Dear Readers, it all started when I got a phone call last Thursday from the care agency who look after Mum and Dad.
‘Hi’, said the Manager. ‘I was just wondering if your mum will need extra carers next week to help her while your Dad’s in hospital’.
Dad’s in hospital? I had no idea. I texted my brother, who had been sworn to silence so that I could have a trouble-free holiday.
Indeed, Dad had been in hospital since the day I left for Austria – he’d been in and out of hospital for weeks with a chest infection, but this had now developed into something more troubling. He was confused and had bowel problems, and the hospital wanted to make sure that the infection was cleared up before he was allowed home. As at today, he’s been in hospital for two weeks.
I spoke to Mum and she sounded pretty chipper, all things considered – she was eating and drinking and taking all her many tablets, and was hoping that Dad would be out soon.
Unfortunately, what we didn’t realise was how dependent she’d become on her morning carer to help her sort out her medication. And the carer was taking a well-earned week’s break.
Mum decided not to take any of her tablets because she didn’t trust herself to sort them out. And then she decided she wasn’t hungry, and stopped eating.
We only discovered this after my brother popped in to see her and take her to the hospital to see Dad, only to find her confused and disorientated.
Fortunately, we got a morning carer to help her with her medication and her porridge, and one of her friends in the village (who is in her late 70’s herself) slept over on the sofa to keep her safe.
Suffice it to say that I’m hotfooting it to Dorset next week, and we’re going to have a family conference to make sure that things are in place in case Mum or Dad are ever left in the house alone again.
For the past week all I’ve been able to think about is a) how guilty I feel that I’m not in Dorset looking after Mum (although my brother is there) b) how terrified I am that Mum is going to fall over and there will be no one to help her and c) how it feels as if none of us can catch a break at the moment – it’s just one thing after another, and I can’t see an end to it (well, not one that I want to see). I have to get comfortable with the fact that I can’t plan with any certainty for anything , that I will always be afraid when the phone rings, and that the constant knot in my stomach is something that I will have to get used to. At the same time, I recognise how much worse it is for Mum and Dad, and I often feel so helpless in the face of what happens to them.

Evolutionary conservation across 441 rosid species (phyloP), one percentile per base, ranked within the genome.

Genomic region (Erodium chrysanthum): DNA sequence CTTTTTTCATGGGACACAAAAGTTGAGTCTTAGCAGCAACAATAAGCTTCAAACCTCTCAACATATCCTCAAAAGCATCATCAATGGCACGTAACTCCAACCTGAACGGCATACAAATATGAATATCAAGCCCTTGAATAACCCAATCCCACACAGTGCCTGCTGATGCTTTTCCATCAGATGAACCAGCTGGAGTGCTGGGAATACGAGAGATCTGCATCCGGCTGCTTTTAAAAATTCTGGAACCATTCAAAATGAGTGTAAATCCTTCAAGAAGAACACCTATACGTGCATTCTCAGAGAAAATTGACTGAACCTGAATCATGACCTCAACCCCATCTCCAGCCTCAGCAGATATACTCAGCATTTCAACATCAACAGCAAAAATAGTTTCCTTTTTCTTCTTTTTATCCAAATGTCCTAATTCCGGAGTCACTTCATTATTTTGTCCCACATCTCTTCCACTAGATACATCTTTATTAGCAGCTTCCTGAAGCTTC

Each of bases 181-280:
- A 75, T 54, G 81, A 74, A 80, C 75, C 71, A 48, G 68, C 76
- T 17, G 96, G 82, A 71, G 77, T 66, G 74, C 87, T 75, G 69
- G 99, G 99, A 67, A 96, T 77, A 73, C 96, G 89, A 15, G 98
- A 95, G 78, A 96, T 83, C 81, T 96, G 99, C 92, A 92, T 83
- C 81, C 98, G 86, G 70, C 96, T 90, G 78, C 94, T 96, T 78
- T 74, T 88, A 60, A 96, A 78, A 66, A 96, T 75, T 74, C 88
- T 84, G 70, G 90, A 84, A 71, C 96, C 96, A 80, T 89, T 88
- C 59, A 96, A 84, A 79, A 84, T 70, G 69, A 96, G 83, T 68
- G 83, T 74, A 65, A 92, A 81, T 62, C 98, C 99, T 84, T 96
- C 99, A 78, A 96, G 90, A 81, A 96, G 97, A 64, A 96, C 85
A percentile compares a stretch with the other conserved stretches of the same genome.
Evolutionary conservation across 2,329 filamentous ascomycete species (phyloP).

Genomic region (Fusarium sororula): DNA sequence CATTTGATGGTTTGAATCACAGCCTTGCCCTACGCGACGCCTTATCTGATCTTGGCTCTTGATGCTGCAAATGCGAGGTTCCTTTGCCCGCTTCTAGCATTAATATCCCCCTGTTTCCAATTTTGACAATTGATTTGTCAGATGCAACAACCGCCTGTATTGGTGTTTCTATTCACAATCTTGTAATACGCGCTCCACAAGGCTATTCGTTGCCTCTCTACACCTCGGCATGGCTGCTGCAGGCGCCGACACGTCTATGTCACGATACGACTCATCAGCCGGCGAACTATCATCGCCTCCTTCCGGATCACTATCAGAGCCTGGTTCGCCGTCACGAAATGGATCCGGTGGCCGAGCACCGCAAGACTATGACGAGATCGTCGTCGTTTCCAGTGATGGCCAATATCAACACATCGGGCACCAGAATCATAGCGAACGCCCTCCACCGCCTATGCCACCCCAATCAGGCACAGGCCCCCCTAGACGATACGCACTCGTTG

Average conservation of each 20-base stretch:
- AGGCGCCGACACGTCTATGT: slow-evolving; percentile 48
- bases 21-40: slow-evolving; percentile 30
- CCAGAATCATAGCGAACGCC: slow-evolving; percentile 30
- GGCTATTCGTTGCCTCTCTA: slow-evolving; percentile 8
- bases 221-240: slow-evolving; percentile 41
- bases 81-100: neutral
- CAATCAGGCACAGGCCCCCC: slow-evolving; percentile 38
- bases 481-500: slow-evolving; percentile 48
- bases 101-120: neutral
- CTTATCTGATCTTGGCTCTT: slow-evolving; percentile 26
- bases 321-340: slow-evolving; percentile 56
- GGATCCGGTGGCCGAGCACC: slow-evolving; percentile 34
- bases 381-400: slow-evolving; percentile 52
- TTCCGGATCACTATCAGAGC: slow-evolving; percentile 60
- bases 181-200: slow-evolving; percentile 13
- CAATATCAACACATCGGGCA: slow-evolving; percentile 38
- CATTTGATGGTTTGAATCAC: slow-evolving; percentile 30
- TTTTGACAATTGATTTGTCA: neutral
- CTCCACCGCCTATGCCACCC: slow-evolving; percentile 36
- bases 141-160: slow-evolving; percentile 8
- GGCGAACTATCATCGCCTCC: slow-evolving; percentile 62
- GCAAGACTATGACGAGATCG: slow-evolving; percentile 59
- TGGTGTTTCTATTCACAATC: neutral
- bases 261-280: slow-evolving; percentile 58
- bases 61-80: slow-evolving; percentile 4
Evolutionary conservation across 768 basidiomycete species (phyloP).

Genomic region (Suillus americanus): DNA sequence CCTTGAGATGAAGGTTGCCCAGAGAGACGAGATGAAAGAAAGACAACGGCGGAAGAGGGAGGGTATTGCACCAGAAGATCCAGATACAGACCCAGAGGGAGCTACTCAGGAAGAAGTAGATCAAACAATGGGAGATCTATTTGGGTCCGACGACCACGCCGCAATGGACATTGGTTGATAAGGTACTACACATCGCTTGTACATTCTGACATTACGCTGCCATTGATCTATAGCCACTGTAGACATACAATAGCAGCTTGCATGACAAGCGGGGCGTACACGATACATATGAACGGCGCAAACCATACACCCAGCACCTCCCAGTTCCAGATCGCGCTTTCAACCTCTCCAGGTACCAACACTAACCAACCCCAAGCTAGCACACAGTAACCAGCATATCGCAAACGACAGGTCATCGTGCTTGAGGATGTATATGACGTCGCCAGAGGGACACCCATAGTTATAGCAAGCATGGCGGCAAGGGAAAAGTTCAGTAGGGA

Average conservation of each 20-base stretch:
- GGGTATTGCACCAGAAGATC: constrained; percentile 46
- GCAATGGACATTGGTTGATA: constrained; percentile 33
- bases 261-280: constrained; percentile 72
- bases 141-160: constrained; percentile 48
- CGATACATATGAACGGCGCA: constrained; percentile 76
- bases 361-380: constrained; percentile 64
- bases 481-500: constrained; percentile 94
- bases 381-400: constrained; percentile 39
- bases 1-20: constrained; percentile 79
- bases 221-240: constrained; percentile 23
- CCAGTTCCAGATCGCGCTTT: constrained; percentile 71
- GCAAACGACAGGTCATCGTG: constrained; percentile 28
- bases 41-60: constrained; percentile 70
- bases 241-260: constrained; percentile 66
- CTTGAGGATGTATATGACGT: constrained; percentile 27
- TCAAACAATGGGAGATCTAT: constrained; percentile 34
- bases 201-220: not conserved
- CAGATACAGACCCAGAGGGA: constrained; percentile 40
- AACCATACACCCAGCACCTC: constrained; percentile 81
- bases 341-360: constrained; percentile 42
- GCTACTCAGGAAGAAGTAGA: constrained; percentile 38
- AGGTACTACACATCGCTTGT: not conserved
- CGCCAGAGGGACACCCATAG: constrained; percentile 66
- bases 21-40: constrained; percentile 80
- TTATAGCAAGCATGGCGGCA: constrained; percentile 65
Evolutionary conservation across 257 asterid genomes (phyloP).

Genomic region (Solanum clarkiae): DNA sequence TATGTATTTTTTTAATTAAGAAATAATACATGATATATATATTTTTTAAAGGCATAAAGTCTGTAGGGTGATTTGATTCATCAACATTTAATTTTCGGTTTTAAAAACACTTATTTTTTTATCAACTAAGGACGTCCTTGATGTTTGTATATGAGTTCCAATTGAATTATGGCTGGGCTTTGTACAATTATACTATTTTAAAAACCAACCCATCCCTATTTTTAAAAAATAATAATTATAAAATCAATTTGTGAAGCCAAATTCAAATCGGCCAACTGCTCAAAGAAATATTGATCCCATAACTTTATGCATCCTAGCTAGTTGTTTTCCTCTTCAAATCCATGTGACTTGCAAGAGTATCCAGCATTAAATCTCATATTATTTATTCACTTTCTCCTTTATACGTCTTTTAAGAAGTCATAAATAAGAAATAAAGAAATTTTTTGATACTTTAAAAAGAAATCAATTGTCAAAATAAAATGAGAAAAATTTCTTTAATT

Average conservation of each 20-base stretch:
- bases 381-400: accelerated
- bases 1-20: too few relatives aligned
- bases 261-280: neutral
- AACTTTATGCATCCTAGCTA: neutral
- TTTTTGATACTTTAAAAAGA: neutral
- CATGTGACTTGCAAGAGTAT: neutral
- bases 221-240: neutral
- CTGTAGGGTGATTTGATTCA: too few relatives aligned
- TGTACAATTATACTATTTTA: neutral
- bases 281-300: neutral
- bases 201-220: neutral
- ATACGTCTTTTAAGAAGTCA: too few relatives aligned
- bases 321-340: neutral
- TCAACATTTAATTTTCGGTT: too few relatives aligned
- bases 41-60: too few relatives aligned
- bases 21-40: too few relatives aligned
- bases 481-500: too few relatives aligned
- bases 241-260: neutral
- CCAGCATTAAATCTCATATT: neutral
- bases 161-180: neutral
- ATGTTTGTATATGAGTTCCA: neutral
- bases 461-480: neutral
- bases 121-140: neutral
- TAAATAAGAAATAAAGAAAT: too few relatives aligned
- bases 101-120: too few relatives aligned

And meantime it is so beautiful here. I find myself weeping at everything from snowy mountains to baby birds. I think that I’m on an even keel, and then something as simple as an alpine flower growing out of a slab of rock breaks me open. I am surrounded by so much fragility, and yet so much resilience. Mountain plants and animals have such a brief season that they throw everything into the short period of summer. They flower and breed with such exuberance, making the most of every bright moment, and I know that there’s a lesson here for me too, if I choose to take it. There are still sun-kissed moments with my parents when things are ok, when it isn’t all about sickness and medications and emergency buttons, although this is part of it too. It’s all part of it, and the more that I push it away, the worse it gets.
Anyhow, I seem to have developed a dicky tummy during this past few days, and so I’ve stopped pushing myself to harder and harder walks, envigorating though they can be. I feel a need to be gentle with myself, and so today we went for a little walk, mostly downhill, alongside the river at Zwieselstein and down to Solden for cake and the bus home.
There is already plenty of wood gathered in for the winter. I love woodpiles, and wood is what people used to use for everything.
And on the path is a poor dead forest dormouse, looking rather as if s/he has been run over by a mountain bike. It’s such a shame that the only time I’ve ever seen one is as a corpse.
Up one more hill, and we’re into the outskirts of Solden. Someone has made a very fine rock garden.
But what have we here? These cute frogs are just the kind of thing that mum would stick in the garden. And underneath, there is some edelweiss, actually a rarity around Obergurgl because it prefers limestone, and most of the area is composed of something called gneiss, which is acidic.
And so we head back on the bus. I feel my spirits lifted, almost as if I’d been pulled out of myself for a while. I’ve loved our more ambitious walks here in Austria: I feel fitter, and leaner, and a bit stronger. But for sorting out my head, there’s nothing like a (fairly) leisurely stroll, with lots of time to ponder on what I’m seeing, and to try to understand how things fit together. How does a boulder become a habitat? Where did these fledgling alpine swallows nest originally, and how long will it be before they, too, take to the wing? How does this incredibly complicated ecosystem fit together?
And also, time to just stand in wonder at this extraordinary, sacred world.